When I decided to dedicate one year to serving with those facing injustice, I had…
I have always heard of the classic “southern hospitality,” but never lived anywhere long enough to experience it. Even being from northern Virginia, though many people in college liked to tell me I was from the south, was nothing like the coastal town of Savannah, Georgia. A few days into living in our new service city my housemates and I went to introduce ourselves to our neighbor. We had been told by the Sisters that picked us up from the airport that she was particularly friendly and had been known to drop produce over the fence when her lemon tree yielded a few too many fruits. With cookies in hand, we went to meet Lola. A 4-foot Italian woman with bright red hair swung the door open and immediately rushed us into the house for an evening espresso. Before we could sip down our hot caffeine, we already had plans to come back and learn how to make real gnocchi and “salsa” the following night. As we rolled our own pasta balls, Lola stirred her magical mystery red sauce and told us about her days traveling the world working for a construction company with her husband.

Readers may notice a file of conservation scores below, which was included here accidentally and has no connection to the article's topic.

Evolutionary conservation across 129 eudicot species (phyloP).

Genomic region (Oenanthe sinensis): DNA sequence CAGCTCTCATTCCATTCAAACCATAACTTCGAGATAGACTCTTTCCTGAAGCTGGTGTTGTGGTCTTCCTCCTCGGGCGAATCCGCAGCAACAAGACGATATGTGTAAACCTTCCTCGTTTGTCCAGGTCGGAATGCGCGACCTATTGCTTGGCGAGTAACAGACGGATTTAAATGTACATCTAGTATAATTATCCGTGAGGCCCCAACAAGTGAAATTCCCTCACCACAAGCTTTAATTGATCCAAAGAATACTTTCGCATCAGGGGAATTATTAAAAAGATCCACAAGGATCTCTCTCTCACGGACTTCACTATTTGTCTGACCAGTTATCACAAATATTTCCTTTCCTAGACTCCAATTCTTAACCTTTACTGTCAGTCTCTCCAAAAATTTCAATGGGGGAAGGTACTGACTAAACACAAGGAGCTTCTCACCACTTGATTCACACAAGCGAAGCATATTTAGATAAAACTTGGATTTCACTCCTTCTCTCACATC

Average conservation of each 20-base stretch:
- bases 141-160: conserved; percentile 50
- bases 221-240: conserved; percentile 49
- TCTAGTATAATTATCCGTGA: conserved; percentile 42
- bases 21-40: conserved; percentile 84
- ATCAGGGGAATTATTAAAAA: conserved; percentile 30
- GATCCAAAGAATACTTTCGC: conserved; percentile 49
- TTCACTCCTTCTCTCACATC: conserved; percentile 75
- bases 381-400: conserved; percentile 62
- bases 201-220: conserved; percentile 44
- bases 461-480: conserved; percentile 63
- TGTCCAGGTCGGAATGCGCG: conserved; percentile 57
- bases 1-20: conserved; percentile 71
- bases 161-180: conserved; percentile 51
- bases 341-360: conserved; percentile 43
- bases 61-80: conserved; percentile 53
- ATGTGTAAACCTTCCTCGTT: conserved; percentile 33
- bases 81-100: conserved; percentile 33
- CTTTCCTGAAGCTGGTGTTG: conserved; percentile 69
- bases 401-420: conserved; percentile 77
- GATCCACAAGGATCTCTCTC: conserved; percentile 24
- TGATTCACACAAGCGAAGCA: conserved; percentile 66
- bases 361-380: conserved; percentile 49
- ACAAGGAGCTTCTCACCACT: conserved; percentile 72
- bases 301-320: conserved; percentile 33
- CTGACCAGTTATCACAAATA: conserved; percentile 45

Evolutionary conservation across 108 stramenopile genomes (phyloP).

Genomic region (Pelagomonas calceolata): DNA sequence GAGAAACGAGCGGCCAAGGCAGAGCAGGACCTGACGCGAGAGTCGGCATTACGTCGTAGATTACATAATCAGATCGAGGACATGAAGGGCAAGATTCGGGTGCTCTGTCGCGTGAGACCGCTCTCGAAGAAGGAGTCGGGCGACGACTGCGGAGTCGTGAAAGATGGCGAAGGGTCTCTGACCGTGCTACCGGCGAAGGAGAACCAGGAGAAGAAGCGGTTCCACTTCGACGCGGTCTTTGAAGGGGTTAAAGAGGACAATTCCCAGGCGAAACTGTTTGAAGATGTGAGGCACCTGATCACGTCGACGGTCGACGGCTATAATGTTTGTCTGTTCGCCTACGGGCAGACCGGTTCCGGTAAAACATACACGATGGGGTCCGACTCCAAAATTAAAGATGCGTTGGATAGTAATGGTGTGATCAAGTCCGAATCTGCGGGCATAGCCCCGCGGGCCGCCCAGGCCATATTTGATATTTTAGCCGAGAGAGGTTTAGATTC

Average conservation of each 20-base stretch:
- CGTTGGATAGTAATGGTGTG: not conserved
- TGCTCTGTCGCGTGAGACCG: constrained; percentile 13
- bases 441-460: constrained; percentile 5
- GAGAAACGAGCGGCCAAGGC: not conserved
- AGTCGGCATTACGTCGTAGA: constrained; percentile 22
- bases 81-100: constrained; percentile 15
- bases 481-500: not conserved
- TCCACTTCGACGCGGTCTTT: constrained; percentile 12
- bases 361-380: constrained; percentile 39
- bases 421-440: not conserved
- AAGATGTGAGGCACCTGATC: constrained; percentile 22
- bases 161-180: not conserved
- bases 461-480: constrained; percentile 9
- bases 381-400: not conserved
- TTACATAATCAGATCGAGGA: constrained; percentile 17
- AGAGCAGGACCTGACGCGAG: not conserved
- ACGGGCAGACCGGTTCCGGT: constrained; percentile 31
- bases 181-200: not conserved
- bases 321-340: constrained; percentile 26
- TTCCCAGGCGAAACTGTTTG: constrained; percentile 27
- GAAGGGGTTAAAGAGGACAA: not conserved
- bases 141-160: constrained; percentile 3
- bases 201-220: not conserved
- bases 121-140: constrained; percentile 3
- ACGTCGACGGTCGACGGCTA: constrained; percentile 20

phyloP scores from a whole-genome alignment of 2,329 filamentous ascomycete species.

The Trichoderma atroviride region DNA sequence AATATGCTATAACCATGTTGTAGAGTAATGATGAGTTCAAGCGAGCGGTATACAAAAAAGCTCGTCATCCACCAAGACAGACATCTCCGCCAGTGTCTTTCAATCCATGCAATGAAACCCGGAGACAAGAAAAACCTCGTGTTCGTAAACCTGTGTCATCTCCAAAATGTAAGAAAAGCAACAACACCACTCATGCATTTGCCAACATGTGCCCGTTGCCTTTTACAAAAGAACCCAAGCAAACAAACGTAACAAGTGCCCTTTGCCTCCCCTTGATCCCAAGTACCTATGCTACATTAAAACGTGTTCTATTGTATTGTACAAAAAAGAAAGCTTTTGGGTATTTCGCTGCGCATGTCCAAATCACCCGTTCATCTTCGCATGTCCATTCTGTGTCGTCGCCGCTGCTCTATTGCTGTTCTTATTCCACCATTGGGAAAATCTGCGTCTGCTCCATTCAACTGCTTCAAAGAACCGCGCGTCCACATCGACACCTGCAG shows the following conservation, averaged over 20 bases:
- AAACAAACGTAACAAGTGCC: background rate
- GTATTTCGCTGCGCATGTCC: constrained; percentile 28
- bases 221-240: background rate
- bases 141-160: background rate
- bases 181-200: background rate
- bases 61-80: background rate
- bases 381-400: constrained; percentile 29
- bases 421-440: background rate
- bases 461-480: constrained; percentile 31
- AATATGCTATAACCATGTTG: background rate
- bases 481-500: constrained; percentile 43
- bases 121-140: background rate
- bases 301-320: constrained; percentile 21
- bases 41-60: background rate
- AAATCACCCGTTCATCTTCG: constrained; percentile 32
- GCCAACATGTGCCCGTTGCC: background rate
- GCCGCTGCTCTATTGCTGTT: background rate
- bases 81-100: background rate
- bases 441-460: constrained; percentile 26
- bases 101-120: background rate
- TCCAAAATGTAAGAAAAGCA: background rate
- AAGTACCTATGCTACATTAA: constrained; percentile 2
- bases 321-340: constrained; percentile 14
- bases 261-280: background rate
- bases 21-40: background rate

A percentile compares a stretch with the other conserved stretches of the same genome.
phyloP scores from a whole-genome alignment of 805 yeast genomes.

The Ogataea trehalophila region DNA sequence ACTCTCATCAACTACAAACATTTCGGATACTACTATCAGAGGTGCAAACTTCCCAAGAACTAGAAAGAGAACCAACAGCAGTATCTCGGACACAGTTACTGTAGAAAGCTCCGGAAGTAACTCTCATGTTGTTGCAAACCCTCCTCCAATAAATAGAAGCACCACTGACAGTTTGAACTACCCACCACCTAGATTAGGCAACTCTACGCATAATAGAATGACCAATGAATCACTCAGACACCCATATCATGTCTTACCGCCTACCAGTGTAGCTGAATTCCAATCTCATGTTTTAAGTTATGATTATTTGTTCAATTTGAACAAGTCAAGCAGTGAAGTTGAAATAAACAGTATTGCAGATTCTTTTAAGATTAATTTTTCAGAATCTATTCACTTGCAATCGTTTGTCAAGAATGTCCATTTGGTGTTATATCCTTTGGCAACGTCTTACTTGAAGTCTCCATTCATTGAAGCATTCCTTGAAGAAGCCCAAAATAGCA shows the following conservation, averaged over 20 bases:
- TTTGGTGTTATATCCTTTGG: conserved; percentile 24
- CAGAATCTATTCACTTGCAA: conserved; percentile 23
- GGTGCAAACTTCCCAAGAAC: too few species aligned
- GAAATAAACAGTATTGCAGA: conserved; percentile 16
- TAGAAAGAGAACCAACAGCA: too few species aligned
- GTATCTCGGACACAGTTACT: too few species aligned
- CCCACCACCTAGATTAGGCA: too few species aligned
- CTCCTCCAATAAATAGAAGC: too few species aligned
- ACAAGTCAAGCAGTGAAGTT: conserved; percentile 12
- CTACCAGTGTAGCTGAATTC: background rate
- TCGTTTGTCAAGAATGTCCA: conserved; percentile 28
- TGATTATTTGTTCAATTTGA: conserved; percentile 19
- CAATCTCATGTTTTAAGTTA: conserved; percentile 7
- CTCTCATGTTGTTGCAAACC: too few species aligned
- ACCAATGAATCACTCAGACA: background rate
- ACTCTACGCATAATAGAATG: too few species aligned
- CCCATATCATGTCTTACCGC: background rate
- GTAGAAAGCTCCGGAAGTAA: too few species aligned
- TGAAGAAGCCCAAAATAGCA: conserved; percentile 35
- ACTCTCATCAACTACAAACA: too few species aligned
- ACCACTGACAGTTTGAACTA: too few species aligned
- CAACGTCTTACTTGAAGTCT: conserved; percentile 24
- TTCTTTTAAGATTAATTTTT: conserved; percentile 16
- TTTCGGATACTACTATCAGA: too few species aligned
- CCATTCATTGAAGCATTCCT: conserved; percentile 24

Lola was excited to share a piece of herself and we were more than excited to learn. This was the start of a trend my housemates and I have noticed during our year down south. No matter where you are, how much time you have, people are inclined to have a chat. Life does move a little slower and people smile a little more. It is a pleasant reminder to take a deep breath and share a little of yourself with all the people you meet. This sense of community is just one of the things I like most about being in Savannah. Like they always say, a stranger is just a friend you haven’t met yet.
Lily Kase: Savannah, Georgia